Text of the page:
“Forty-two percent of America’s major urban highways remain congested and it costs our economy an estimated $101 billion in wasted time and fuel annually,” DiLoreto said. “We’re spending the money and we’re getting nothing for it. We spent $101 billion and all we have to show for it is that we get to listen to our fine stereo in our car as we’re sitting in traffic. … In transit, (the grade) remains unchanged in 2013. It still has a grade of D. Americans who have access to transit have increased their ridership by 9.1 percent in the last decade. And although transit investments have also increased, we have old, deficient transit systems. We have bus fleets that are becoming outmoded and as a result of the recession, many transit districts are trying to maintain obsolete fleets. They’re having trouble raising fares at the fare box therefore forcing service cuts. TriMet, the agency that runs transit here in the Portland metropolitan area, faces that exact same problem.”

Across the 16 infrastructure sectors, the nation faces a total investment need of $3.6 trillion between now and 2020, DiLoreto said.

“We are prepared to invest in America about two-thirds of that (as a nation),” he said. “We can identify revenue that will support about $2 trillion. So we’re short about $200 billion a year to get (the infrastructure) to good condition nationwide.”

DiLoreto said a national commitment is needed to bring the existing infrastructure into a state of good repair.

“We need to do what our grandparents and our great grandparents did when they built our infrastructure at the turn of the 20th century,” he said. “That means leaders at all levels of government—the federal, the state, the local. It also means that us citizens, we have to step up and start talking about how important this quality of life is we enjoy. We have to be able to communicate with those of you who are state legislators how important it is to have road systems that aren’t congested, to have drinking water systems that are reliable. We have a responsibility to do that. We need to start talking about it around the dinner table. … A D+ grade is one we can’t accept in this country. We have to commit to make our vision a future reality. American infrastructure is the source of our prosperity. And at ASCE we don’t talk about spending—because that’s not what this is. This is an investment. If you invest $1.6 trillion additionally and you can save $3.1 trillion in your GDP, that’s a pretty good investment.”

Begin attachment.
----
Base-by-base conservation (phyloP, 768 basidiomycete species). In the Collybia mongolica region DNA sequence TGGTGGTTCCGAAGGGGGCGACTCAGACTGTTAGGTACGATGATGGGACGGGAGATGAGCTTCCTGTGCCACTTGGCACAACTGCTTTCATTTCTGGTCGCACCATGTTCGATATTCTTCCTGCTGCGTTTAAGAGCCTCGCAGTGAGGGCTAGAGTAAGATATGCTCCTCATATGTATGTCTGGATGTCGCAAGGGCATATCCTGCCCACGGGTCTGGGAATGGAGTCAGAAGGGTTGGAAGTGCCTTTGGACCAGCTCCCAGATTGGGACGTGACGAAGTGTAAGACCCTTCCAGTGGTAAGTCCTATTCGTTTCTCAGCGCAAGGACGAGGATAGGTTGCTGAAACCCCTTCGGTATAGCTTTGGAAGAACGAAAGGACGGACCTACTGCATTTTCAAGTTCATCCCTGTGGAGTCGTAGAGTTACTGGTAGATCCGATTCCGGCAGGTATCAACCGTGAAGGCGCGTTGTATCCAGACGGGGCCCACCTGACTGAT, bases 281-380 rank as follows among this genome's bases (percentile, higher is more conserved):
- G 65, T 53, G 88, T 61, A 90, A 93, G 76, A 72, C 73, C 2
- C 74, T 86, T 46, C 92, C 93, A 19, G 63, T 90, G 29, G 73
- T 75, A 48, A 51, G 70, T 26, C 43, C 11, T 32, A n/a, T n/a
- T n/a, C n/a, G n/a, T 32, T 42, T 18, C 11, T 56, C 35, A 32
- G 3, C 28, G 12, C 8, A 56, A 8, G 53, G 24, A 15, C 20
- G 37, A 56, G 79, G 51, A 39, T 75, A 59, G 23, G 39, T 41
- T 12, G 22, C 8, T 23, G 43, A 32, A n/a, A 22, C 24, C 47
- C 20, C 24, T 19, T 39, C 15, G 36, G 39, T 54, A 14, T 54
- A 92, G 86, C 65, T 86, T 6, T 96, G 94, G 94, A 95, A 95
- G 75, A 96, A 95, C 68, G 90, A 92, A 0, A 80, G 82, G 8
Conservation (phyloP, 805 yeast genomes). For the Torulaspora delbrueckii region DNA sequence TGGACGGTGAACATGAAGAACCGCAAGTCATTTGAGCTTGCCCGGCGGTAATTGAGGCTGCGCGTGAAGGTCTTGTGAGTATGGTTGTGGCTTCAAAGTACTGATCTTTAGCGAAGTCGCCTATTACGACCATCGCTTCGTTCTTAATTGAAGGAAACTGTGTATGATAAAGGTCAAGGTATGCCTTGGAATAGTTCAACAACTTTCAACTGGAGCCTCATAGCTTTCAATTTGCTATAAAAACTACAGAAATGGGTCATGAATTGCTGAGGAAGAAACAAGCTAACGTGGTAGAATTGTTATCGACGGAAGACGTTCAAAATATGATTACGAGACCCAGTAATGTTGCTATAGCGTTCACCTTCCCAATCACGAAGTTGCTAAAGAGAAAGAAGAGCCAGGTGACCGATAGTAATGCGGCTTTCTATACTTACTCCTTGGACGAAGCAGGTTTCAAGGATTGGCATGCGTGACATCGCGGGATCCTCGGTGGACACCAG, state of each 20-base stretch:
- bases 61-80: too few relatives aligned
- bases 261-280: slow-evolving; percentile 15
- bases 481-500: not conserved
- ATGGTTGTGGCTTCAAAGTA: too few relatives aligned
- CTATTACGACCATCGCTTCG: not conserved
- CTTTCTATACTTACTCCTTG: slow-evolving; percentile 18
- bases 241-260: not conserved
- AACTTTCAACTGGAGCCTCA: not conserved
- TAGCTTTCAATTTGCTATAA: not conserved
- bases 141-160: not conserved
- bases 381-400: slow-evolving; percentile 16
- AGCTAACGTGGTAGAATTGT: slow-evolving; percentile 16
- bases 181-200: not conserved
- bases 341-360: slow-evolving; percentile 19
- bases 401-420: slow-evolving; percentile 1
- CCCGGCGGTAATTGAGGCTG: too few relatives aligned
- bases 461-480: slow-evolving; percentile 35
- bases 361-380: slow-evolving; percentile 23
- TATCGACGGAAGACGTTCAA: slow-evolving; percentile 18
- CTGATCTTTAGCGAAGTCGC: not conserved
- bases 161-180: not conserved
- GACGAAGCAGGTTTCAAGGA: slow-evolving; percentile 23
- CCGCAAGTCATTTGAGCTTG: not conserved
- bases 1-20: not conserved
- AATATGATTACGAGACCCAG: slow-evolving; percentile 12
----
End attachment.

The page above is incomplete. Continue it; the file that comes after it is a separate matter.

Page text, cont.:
The road to a better infrastructure will be long and hard but DiLoreto sees some signs of hope.

“It takes … a group of dedicated officials to just keep hammering home and I think we’ve had some success,” he said. “If you look at states this year that did gas tax increases—not a very popular thing to do—and yet a number of them went through that process of increasing state funding. … This thing never gets fixed overnight. It also didn’t fall into a state of disrepair overnight. It’s going to take us years to get this fixed. We’ve got to start making small incremental steps there. And it takes a champion just as anything gets done. … You have to talk to your colleagues in the state legislature.”

Additional Resources

American Society of Civil Engineers, “2013 Report Card for America’s Infrastructure,” (website and downloadable apps)

"ASCE’s 2013 Report Card for America’s Infrastructure" (Greg DiLoreto’s PowerPoint presentation to policy academy)